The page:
10 Ways to Stop Being a Perfectionist

What is perfectionism?

Perfectionism, according to Merrian-Webster, is defined as “a disposition to regard anything short of perfection as unacceptable.”

Perfection is generally understood as not making any mistakes. We all have a desire to do things right in life.

But when it gets to a point where we want to do everything right in our work, it can cause us a lot of stress and anxiety.

As the saying goes, it’s important that we don’t let the perfect become the enemy of the good. You can recognize that the good you’ve achieved is enough sometimes.

Related: 11 Reasons Why Imperfect Is the New Perfect

What is the root cause of perfectionism?

According to goodtherapy.org, a variety of factors can cause someone to be a perfectionist. Among the possibilities include:

  • Fears of disapproval
  • Feelings of insecurity
  • Mental illnesses like OCD or anxiety
  • Having a disapproving or perfectionist parent

You may feel pressure to live up to previous achievements if you’ve had a history of great accomplishments.

Fortunately, through learning and choosing to have better thought patterns, you can feel less stress about your work not always being perfect.

How to stop being a perfectionist

Girl with hands over head stressing and needing to learn how to stop being a perfectionist

1. Learn to trust yourself

As mentioned earlier, wanting to do things perfectly and be perfect in something partially stems from insecurity.

You’re insecure in the work that you do. You lack trust in your abilities and actions being good enough.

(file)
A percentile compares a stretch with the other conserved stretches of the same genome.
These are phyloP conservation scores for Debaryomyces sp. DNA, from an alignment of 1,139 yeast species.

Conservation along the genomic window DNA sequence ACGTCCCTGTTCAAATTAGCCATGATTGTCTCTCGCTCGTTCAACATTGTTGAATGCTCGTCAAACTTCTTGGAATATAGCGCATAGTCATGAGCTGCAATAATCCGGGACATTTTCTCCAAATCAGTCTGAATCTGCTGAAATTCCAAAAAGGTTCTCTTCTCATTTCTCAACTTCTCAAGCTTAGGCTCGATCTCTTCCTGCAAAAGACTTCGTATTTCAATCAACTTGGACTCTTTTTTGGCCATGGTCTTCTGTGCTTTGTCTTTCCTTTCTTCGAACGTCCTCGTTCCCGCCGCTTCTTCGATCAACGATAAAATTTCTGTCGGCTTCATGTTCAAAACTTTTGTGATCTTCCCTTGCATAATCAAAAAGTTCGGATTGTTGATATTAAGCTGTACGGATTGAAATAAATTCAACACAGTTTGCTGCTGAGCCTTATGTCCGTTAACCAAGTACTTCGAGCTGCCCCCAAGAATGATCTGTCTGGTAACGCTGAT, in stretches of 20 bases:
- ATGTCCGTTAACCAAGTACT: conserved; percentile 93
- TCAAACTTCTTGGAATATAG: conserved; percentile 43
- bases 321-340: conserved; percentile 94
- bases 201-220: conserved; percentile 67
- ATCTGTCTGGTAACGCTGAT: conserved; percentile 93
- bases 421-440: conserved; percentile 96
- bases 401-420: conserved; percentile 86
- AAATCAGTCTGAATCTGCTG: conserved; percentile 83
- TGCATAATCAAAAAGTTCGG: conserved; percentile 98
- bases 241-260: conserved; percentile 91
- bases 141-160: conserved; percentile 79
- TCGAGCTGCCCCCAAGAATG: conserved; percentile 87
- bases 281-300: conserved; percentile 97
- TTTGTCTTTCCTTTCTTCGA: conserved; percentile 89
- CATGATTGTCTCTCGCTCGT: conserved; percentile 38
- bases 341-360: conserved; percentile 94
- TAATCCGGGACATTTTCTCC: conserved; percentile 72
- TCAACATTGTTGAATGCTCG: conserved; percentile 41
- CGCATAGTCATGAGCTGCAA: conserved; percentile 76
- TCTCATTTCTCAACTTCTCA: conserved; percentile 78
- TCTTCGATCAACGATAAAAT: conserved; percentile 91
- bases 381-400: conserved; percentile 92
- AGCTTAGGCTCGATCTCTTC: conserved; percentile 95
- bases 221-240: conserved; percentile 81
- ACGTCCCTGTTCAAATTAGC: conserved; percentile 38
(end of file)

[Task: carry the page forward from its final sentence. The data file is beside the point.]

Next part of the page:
Look back at your previous accomplishments in life and look at that as evidence to believe in yourself.

If you choose to trust yourself in what you do, you’ll feel less doubt about making sure everything is perfect.

2. See mistakes as a chance for growth

Remember that mistakes can be a positive thing, because they help you to grow as a person. You see that you can do better next time and improve.

Unless we’re a natural at something, inevitably we all make mistakes. But as long as you recognize the importance of learning from them, you can feel less bad about them.

3. Be realistic about your goals

It can be the case sometimes that we set our goals and expectations a little too high. You can’t expect to be a skilled tap dancer overnight after one practice.

You also can’t expect to be big and muscular after one workout. Remember that in order to to achieve big goals, you first have to achieve small goals.

Set your expectations and goals at a realistic level that’s specifically fits with where your skill level is at currently.

If you’re new to something, don’t expect to be perfect at it immediately. Try to focus on just getting one small thing right first and build up from there.

4. Question your negative criticism

It’s often true that sometimes we can be our own worst critic when it comes to what we do in life. But sometimes you have to question the criticism you give yourself.